Reps. John Doolittle, Jerry Lewis and Gary Miller, all are under some sort of federal investigation, yet the dirty three are still planning on running for re-election in ’08 (as long as they don’t get indicted by then). Each one has taken their turn under the corruption spotlight. Right now it is Miller time, as the investigation into his tax evasion heats up.
Roll Call, the insider rag in DC says today (sub req):
The speculation that there might be something substantial to the investigation into Miller’s connection to a land deal has yet to trickle down to the level of rank-and-file voters. But talk among Republican activists is beginning to percolate about who might be a suitable candidate to replace him in 2008 – or before that.
“There’s no rush to replace [Miller]. But there is a growing concern that ultimately he can’t survive this,” said one California Republican with knowledge of the district.
A list of possible candidates does not yet exist, but state Assemblyman Bob Huff (R) is mentioned by most when they are asked who would be among the leading contenders to replace Miller, whenever he decides to leave Congress and under whatever circumstances.
Toussaint said Miller is unconcerned about the speculation because, he emphasized, there is absolutely nothing to the investigation into his boss. California Republicans will not be blindsided by Miller the way they were by Cunningham, Toussaint insisted.
Republicans will not be blindsided this time because as dday pointed out last week, he briefed them on his legal troubles. They will not be blindsided because they are already planning his replacement. It is encouraging to see, at least from a potential indictment standpoint, the Republicans freaking out.
Then there is the matter of Doolittle.
Despite the strong Republican composition of the district and Brown’s failure to oust Doolittle amid a wave election, the Democrats smell blood. California Democratic Party Chairman Art Torres said Brown might have won last year’s race if the party had given him more help and said Democrats don’t want to make that mistake again.
“I was out on the campaign trail with him and his wife, and he really resonates with that district,” Torres said. “Did we do enough? Probably not; we should have done more.”
This agitates me to no end. How many millions were sitting in the CDP’s bank account in December? There were at least 4: the ones sent over to Nunez for his caucus activities. That can’t have been all of it. At a time when the national committees were going into debt, the CDP was sitting on piles of cash. Cash that could have paid for a new round of ads, gotten more walkers into the district, sent more mail…the list goes on.
What I want to know is why? Did they not pay for or get a hold of polling showing how tight this race was? I know Charlie didn’t have the cash to pay for it himself. He knew he was close, but didn’t put the money into seeing just how tight. It all went into other activities. The DCCC must have had something, but even they held off of putting resources into the district.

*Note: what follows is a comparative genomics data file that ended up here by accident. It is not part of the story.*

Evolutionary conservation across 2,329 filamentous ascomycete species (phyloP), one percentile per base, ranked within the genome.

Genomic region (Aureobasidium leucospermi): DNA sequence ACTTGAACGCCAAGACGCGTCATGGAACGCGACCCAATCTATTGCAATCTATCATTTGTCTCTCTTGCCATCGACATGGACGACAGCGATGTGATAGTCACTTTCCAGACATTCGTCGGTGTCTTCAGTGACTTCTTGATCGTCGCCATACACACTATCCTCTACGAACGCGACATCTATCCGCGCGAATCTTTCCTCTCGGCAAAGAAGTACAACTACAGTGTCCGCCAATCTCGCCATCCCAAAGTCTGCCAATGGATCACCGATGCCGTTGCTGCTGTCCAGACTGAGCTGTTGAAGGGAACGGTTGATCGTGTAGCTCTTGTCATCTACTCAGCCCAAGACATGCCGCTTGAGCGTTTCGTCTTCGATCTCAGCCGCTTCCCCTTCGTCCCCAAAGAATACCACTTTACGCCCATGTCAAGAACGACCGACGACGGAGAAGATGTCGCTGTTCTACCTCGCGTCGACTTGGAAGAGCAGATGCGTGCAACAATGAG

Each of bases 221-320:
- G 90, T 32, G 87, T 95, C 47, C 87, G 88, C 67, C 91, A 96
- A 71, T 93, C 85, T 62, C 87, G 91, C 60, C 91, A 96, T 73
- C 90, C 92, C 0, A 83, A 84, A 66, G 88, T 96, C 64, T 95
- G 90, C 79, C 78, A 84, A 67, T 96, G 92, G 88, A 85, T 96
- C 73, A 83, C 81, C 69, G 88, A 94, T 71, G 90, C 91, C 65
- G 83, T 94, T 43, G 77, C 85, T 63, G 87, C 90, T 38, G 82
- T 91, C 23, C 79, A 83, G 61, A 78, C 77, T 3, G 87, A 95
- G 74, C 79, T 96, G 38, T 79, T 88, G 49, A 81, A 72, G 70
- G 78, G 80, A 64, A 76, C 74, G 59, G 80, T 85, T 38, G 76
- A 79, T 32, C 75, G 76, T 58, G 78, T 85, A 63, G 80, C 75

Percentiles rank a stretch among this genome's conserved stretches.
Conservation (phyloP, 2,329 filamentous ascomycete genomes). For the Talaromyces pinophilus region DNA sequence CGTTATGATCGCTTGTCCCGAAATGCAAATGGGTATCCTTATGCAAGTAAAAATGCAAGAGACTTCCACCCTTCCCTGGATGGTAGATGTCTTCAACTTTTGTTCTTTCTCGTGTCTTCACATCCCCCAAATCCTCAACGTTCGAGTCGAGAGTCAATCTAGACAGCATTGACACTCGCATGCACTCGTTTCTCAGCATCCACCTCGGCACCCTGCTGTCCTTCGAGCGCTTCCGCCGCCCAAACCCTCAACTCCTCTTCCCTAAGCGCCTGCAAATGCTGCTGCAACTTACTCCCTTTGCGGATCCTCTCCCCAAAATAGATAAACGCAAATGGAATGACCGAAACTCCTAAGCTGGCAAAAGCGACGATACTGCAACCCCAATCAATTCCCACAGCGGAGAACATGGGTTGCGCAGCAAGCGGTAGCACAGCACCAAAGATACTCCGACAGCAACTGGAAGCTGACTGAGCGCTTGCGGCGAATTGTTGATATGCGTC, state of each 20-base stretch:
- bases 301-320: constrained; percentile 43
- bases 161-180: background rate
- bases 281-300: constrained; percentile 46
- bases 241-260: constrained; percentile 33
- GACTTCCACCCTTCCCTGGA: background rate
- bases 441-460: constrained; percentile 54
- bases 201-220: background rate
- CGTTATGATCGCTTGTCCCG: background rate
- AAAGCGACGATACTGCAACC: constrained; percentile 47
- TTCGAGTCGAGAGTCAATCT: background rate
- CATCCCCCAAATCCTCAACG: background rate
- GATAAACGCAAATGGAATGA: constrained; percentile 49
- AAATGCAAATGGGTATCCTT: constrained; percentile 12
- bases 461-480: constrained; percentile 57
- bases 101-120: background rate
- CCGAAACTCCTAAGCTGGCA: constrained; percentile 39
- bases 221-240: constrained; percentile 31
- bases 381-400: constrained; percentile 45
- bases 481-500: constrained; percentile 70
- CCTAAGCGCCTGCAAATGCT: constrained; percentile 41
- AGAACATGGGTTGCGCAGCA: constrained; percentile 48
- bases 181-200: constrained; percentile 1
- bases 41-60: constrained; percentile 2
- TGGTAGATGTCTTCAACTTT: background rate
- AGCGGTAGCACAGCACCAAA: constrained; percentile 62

How did they not see the people powered movement Charlie Brown was building up in that district? The amount of infrastructure he built up, where there was none is amazing. We are talking about long term party building type of activities, not just winning an election. Frankly, the stuff that the CDP should have been really excited about.
The CDP and the DCCC must make up for their serious mistakes in 2006 by supporting Charlie in his next run.
Torres said ousting Doolittle in the 4th and protecting freshman Rep. Jerry McNerney (D-Calif.) in the 11th district are among the state party’s top priorities in 2008. Torres compared the 4th to the 11th, explaining he is confident of Democrats’ chances there because Democratic voters have been moving into the district from the liberal San Francisco Bay area in increasing numbers.
Robinson, Doolittle’s spokesman, sounded skeptical that California Democrats would follow through on their plans to heavily target his boss, saying he believes they will find richer political targets than a GOP Congressman representing a district with 73,000 more registered Republicans than Democrats – a 17.6 point advantage.
The fact of the matter is that Charlie got within 3 points and 7,285 votes of Doolittle. Doolittle is beatable and everybody knows it. We can both protect McNerney and go after Doolittle. This fight can be won, but we will need help from everyone.
You can start by donating to Charlie Brown on the Calitics ActBlue page. I hope that the CDP follows the lead of the netroots and gets behind Charlie. They should have last time and have plenty to make up for failing him last cycle.